Dr Dzulkefly Ahmad was appointed as the new Health Minister of Malaysia on 18 May 2018, following Malaysia’s 14th General Election. The 62-year-old Parti Amanah Negara Strategic Director is the Member of Parliament (MP) of the Kuala Selangor constituency.

  • Born on 1 January 1956 in Rembau, Negri Sembilan. 
  • Married to Azlin Hezri and blessed with seven children.
  • Holds a Bachelor of Science degree from the University of Birmingham and a Master of Science degree from the University of Surrey, United Kingdom.
  • He received his doctorate in Medical Science (Toxicology) from Imperial College, UK (St Mary's Hospital Medical School) in 1993.
  • He was a lecturer at the Faculty of Medical Sciences, Universiti Sains Malaysia, Penang and Universiti Sains Malaysia Hospital (HUSM), Kelantan, in the 1980s and 1990s.
  • In 2008, he published a collection of political analyses in a book entitled 'Blind Spot', and he has served as a columnist for the Harakah newspaper and the Edge Financial Daily. 

Breaking the mould: A Health Minister who is not a medical doctor

Dr Dzulkefly believes that the Prime Minister had thoroughly considered his appointment as the Health Minister and appreciates the Prime Minister’s trust in him.

"Given my academic background, my political involvement and my role as the strategic director for Parti Amanah Negara, I think he considered all those factors.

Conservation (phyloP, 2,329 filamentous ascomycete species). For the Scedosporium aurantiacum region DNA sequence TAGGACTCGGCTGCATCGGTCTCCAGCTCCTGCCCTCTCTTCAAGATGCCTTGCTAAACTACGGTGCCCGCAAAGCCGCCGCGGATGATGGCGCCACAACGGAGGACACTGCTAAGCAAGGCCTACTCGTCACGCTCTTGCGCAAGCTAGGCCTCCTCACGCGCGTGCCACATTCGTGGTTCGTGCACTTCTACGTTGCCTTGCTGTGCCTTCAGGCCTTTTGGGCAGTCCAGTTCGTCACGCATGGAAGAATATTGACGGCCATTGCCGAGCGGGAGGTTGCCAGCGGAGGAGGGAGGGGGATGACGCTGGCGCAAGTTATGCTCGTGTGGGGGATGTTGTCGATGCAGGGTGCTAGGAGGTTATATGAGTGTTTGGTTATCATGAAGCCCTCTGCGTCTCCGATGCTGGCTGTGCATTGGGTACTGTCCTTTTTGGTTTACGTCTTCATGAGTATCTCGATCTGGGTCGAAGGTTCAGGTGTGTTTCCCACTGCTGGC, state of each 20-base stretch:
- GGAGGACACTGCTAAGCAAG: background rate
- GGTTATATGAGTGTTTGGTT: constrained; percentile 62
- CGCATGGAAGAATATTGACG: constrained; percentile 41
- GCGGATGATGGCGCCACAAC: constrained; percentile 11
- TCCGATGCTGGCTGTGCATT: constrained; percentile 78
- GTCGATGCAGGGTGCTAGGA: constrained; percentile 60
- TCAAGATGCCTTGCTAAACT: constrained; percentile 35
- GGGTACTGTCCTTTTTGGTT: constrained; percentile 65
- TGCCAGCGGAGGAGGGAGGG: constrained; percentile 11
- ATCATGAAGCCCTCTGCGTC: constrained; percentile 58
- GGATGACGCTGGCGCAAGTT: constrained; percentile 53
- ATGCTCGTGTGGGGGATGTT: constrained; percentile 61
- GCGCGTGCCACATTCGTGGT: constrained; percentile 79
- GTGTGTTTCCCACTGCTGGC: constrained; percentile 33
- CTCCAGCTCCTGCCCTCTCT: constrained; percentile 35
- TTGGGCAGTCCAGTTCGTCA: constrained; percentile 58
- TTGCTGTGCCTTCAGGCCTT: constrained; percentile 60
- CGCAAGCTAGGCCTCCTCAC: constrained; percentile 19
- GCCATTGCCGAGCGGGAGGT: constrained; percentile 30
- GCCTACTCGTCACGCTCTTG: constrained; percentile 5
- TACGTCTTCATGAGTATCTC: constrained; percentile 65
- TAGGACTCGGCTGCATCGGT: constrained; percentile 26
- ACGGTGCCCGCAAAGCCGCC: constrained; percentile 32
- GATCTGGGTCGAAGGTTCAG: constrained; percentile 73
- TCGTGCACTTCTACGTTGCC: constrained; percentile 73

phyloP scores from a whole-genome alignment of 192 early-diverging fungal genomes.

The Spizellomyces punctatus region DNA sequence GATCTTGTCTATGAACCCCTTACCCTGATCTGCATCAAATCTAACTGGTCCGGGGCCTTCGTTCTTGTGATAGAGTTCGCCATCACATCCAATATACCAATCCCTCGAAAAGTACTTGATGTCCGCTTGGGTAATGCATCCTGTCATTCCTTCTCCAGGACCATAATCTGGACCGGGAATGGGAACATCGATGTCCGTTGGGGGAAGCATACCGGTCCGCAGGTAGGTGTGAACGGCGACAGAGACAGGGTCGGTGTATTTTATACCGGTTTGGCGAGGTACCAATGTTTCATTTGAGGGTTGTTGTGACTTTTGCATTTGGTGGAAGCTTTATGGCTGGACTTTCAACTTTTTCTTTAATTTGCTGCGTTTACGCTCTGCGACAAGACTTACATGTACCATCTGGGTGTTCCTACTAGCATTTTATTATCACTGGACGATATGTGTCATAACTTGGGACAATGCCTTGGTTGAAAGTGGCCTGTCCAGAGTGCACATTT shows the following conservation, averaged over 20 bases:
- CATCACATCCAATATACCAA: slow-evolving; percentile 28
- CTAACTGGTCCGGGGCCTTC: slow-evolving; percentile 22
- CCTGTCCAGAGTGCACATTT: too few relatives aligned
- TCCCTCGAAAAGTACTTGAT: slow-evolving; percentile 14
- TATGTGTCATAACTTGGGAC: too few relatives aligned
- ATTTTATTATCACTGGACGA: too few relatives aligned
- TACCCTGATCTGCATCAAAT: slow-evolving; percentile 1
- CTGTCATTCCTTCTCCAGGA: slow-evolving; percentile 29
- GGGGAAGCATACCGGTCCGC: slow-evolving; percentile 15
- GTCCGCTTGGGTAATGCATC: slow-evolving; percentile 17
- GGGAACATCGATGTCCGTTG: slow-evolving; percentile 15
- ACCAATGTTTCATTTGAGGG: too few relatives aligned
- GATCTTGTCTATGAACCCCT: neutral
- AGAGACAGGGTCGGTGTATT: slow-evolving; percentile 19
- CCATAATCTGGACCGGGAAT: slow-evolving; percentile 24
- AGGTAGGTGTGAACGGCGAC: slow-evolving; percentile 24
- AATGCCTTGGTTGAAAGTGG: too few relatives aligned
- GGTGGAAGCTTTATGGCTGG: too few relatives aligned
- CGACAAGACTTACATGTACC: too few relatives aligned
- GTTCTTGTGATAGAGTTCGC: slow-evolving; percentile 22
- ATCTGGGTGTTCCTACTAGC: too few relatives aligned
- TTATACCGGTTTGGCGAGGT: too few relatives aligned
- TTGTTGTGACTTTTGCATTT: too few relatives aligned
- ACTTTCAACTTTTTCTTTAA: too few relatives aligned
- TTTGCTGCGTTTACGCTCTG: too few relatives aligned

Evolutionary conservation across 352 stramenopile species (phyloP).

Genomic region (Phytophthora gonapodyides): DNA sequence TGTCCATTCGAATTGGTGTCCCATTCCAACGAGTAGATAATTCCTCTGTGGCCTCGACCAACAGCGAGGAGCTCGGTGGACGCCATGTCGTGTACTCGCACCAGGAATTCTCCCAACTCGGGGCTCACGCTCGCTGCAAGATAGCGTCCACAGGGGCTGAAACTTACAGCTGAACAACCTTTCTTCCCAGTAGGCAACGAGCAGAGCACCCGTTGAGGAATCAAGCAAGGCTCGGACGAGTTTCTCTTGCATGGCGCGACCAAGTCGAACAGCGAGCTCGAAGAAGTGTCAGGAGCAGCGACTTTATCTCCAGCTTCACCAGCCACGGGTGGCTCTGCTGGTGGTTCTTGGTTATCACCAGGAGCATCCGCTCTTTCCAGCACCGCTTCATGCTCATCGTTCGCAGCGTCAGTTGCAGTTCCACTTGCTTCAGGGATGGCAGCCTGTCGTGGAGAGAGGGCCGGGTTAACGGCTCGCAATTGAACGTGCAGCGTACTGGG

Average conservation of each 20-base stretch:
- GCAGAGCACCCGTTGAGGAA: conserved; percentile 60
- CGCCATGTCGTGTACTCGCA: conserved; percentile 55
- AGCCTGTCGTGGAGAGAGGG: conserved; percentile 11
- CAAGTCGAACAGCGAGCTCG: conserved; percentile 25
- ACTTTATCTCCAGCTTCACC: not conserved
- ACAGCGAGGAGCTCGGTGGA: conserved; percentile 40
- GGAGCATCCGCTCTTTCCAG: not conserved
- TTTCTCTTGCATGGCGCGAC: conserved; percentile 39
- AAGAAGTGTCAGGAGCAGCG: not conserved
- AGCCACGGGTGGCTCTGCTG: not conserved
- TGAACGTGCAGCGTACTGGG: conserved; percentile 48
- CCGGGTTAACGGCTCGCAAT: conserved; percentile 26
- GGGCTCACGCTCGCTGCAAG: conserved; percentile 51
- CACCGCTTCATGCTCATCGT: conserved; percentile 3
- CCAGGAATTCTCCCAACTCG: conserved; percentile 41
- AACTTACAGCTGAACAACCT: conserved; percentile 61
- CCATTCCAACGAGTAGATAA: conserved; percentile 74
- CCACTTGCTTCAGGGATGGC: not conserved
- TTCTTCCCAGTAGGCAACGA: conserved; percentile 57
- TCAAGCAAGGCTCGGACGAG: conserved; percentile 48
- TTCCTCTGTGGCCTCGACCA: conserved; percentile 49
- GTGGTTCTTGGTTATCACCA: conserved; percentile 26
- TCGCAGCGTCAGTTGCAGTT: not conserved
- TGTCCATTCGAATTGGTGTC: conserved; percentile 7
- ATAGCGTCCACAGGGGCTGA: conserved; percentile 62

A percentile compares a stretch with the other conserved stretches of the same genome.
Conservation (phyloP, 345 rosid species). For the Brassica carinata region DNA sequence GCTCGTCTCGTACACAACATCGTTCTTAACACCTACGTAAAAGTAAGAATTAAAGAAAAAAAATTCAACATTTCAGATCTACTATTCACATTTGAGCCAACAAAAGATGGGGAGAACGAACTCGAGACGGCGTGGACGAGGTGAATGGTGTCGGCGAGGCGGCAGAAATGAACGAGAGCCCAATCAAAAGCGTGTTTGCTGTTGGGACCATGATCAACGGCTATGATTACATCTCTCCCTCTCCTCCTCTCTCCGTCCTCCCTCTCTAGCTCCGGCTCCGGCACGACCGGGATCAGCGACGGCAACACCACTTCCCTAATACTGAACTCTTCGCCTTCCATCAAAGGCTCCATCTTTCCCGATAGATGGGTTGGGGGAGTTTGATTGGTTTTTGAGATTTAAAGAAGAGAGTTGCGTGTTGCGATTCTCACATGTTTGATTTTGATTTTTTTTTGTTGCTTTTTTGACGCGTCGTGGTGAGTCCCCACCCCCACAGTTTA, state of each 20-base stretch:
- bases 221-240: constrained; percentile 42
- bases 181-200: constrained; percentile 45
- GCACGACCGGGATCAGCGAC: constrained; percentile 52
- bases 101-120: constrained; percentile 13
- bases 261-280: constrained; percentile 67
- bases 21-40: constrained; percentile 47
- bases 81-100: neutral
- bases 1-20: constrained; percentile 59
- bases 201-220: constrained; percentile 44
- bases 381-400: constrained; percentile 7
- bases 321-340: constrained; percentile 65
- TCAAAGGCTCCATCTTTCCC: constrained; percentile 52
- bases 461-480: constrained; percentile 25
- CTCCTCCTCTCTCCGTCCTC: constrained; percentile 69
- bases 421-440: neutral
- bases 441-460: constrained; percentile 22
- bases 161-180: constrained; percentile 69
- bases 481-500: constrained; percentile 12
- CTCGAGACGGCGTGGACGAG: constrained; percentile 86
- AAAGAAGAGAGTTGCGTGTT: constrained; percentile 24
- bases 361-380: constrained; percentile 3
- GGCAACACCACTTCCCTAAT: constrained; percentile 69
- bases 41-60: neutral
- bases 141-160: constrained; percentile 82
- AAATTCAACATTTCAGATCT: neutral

"If he wanted a medical doctor, he would've chosen someone else. But he chose a medical scientist. I think he knows the ministry is not alien to me. He knows I am someone who understands the ministry's task," said Dr Dzulkefly.

Regarding the appointment of a medical scientist rather than a medical doctor as Health Minister, Dr Dzulkefly said that some previous health ministers were not medical doctors either, but were still able to lead the ministry well.

"Ask who is Datuk Chua Jui Meng (Health Minister from 1995 to 2004)? He was a lawyer. Who is Datuk Seri Liow Tiong Lai (Health Minister from 2008 to 2013)? He was a nutritionist. We are not here to solve complex medical problems. We are here to (enable) the strategic management and the delivery of the healthcare system," said Dr Dzulkefly. MIMS

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